FAS gene, located on the long arm of chromosome 10 (10q24.1) also known as TNFRSF (Receptor Superfamily Tumor Necrosis Factor) belongs to the family of genes CD (CD molecules), and the family of genes TNFRSF (Tumor Necrosis Factor receptor Superfamily). This gene encodes the FAS (CD95 / APO1 / TNFRSF6), which can be located in the plasma membrane of cells, and is involved in lymphocyte apoptosis protein when they have been activated and proliferated in response to antigenic induction. Apoptosis is essential for the homeostasis of mature lymphocytes. For apoptosis to occur, expression of the FAS molecule on the membrane of the activated cell is necessary, inducing cell death upon binding of its ligand (FASLG). There are more than 100 mutations in the FAS gene in individuals with autoimmune lymphoproliferative syndrome. FAS mutations produce an abnormal protein that interferes with apoptosis. This produces a defective apoptosis of lymphocytes causing an alteration of organic homeostasis to not eliminated autoreactive T cells (lymphocytes). The defect in apoptosis causes an accumulation of cells in secondary lymphoid organs resulting in lymphoproliferative manifestations (lymphadenopathy, splenomegaly, hepatomegaly).

Unlike many other diseases and genetic syndromes in autoimmune lymphoproliferative syndrome there is a correlation between genotype and clinical phenotype. The most severe phenotype homozygous patients present it generated a complete deficiency of FAS protein. The impact is greater in families with mutations in the intracellular domain that families have mutations in the extracellular region.

Meanwhile, the FASLG gene (Fas Ligand) (= TNFSF6: Superfamily Tumor Necrosis Factor, member 6), located on the long arm of chromosome 1 (1q23), encodes a protein which is the ligand of the FAS protein. Both proteins, FASLG and FAS, are transmembrane proteins, and the interaction is needed between the two to generate the lymphocyte apoptosis. This apoptosis mediated TNFRSF6 / FAS interaction may have an important role in the induction of immunological tolerance, and would prevent lymphocytes could trigger autoimmune phenomena.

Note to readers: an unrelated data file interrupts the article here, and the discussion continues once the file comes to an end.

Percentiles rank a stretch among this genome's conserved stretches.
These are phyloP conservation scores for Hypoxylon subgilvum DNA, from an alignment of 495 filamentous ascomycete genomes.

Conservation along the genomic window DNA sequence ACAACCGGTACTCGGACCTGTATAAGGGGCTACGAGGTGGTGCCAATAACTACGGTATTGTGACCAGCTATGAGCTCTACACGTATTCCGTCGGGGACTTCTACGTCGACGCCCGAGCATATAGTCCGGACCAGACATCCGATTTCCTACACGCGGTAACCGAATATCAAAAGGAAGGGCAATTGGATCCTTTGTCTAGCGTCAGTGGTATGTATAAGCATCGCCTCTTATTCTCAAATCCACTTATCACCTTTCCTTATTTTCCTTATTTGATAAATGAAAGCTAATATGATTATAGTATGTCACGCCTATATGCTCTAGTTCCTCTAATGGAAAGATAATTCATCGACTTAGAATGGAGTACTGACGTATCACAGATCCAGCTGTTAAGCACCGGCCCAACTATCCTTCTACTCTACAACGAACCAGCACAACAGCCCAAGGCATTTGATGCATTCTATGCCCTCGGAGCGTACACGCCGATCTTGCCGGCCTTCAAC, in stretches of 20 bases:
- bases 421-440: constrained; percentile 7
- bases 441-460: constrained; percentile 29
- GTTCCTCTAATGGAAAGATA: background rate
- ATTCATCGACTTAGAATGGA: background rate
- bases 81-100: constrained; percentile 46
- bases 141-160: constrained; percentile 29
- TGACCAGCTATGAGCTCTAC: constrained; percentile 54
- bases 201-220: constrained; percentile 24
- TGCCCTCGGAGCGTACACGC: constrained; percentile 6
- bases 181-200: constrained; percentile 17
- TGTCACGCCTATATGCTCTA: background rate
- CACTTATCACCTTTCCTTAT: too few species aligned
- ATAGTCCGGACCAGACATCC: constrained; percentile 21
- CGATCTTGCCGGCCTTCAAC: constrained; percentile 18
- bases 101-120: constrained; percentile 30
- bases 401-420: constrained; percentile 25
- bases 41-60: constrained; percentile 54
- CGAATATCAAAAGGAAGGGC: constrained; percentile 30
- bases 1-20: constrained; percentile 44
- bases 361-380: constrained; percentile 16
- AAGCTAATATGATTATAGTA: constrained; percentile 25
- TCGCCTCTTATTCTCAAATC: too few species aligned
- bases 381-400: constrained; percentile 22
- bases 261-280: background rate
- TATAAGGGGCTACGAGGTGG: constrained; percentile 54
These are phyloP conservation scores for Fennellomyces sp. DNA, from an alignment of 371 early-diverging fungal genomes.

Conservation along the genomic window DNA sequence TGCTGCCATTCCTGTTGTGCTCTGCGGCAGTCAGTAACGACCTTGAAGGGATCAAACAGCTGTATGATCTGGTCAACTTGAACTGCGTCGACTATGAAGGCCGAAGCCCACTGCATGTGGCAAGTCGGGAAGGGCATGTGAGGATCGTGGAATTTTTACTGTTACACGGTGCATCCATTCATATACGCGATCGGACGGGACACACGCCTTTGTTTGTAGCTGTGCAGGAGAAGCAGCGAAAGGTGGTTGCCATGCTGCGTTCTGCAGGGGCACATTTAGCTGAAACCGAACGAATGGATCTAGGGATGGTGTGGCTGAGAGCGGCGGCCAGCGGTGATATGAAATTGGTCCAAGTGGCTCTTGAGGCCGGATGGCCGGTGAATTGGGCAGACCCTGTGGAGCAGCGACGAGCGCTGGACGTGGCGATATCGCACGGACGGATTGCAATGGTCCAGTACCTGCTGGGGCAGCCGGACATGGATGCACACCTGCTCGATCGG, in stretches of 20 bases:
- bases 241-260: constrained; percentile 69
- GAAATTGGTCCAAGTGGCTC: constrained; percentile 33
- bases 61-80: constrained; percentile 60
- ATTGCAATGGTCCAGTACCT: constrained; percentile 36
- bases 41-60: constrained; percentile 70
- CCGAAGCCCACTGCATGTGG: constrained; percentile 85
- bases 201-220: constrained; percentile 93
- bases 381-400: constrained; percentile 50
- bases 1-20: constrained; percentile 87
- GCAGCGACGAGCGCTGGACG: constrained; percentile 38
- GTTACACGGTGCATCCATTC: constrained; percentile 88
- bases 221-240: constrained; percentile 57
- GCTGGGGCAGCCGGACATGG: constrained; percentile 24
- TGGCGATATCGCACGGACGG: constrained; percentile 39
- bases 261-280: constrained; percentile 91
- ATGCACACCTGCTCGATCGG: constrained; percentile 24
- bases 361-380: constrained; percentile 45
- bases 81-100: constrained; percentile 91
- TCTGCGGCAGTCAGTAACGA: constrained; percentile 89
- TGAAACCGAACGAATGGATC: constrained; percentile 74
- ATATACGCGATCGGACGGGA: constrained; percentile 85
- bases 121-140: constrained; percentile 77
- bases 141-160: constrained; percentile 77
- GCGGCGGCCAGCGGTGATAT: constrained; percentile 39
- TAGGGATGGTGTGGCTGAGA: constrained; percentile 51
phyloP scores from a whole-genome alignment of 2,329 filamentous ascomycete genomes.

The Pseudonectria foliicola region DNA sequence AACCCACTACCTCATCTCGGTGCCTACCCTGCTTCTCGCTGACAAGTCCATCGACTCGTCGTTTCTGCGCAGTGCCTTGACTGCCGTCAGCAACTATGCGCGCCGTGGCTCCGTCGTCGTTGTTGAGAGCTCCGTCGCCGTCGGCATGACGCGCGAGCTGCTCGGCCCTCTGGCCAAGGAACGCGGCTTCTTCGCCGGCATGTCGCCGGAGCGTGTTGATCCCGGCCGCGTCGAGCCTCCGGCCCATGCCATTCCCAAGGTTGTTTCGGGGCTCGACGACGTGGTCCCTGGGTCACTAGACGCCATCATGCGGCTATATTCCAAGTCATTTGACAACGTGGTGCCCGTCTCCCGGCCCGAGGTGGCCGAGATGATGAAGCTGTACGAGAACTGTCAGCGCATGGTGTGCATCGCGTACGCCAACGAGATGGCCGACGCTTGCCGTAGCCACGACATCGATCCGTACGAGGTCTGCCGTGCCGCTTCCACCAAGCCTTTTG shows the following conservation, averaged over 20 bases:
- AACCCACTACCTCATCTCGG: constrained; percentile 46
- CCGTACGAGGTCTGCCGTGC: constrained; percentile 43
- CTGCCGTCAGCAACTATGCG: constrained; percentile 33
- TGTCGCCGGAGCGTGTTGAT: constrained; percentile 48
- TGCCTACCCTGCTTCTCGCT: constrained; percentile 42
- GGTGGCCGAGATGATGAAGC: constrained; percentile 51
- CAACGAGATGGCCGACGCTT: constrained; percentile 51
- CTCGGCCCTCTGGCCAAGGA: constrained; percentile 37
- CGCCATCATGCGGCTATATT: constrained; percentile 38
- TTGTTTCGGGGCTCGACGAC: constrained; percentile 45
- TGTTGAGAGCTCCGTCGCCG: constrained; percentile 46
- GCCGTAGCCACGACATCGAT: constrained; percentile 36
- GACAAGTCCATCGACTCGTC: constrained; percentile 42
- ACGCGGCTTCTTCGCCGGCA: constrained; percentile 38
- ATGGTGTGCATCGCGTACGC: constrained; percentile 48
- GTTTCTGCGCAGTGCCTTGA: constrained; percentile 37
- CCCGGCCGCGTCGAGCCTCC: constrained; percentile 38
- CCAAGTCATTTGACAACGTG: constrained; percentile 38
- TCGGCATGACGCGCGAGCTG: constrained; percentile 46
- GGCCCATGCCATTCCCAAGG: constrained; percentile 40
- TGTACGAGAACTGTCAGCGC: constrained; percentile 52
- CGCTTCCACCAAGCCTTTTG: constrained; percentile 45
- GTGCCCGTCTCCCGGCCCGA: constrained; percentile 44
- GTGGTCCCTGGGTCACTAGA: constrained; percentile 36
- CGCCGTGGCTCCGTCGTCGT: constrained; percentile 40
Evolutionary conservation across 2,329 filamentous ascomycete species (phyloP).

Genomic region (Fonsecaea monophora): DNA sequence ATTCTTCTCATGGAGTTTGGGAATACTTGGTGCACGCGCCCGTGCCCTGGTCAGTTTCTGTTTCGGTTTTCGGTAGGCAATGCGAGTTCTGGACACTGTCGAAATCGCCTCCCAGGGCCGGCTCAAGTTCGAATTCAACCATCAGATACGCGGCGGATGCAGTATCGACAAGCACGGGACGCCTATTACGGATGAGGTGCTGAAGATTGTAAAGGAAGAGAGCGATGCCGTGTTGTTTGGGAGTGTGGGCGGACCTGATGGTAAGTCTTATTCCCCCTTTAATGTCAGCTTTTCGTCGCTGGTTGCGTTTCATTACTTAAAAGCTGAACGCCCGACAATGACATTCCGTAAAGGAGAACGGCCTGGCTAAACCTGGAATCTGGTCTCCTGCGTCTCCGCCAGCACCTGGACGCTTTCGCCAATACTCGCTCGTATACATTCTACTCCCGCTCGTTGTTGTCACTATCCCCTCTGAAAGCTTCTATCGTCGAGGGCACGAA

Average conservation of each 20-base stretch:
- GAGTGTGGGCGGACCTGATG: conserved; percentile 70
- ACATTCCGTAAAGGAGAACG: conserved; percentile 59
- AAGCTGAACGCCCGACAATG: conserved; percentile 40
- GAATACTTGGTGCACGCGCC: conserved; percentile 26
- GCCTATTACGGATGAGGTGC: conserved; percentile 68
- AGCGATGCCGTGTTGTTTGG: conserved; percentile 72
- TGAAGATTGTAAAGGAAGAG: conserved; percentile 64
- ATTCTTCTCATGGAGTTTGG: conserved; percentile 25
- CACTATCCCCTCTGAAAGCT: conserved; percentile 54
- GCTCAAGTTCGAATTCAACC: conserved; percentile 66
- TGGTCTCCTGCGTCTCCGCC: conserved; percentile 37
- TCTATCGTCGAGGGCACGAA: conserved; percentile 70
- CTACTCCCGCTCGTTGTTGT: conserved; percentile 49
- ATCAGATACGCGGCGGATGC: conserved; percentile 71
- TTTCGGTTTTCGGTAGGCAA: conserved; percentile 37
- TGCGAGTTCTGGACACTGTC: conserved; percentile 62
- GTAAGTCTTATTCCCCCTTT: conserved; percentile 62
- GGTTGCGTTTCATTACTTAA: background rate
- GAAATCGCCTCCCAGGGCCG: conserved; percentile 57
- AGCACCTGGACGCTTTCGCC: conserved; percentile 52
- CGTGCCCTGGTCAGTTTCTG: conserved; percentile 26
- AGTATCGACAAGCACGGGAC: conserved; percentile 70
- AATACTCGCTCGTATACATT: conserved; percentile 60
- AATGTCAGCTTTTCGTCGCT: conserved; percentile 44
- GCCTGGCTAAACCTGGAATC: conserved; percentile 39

In most people with ALPS, including most of those with mutations in the FAS gene, the process is inherited as an autosomal dominant, which means that a copy of an altered in every cell gene is sufficient to express the syndrome. In these cases, an affected person inherits the mutation usually an affected parent. Other cases are due to new genetic mutations that occur early embryonic development in people with no history of disease in your family. In a small number of cases, including some cases caused by mutations in the FAS gene, ALPS is inherited in an autosomal recessive pattern, which means that both copies of the gene in every cell must have mutations to be expressed alteration . The parents of an individual with an autosomal recessive disease have a copy of the mutated gene, but usually show no signs and symptoms of the disease. ALPS can also arise from a somatic mutation in cells that are not inherited but occurs during the life of an individual.

Tests in IVAMI: in IVAMI perform detection of mutations associated with autoimmune lymphoproliferative syndrome (ALPS), by complete PCR amplification of the exons of the FAS gene, and subsequent sequencing. We recommend starting the study by exon 9, where most of the genetic alterations are located, with the probable cost reduction and runtime. If not detected any mutation in this region would proceed to study the other 8 exons.

Samples recommended: EDTA blood collected for separation of blood leukocytes, or impregnated sample card with dried blood (IVAMI may mail the card to deposit the blood sample).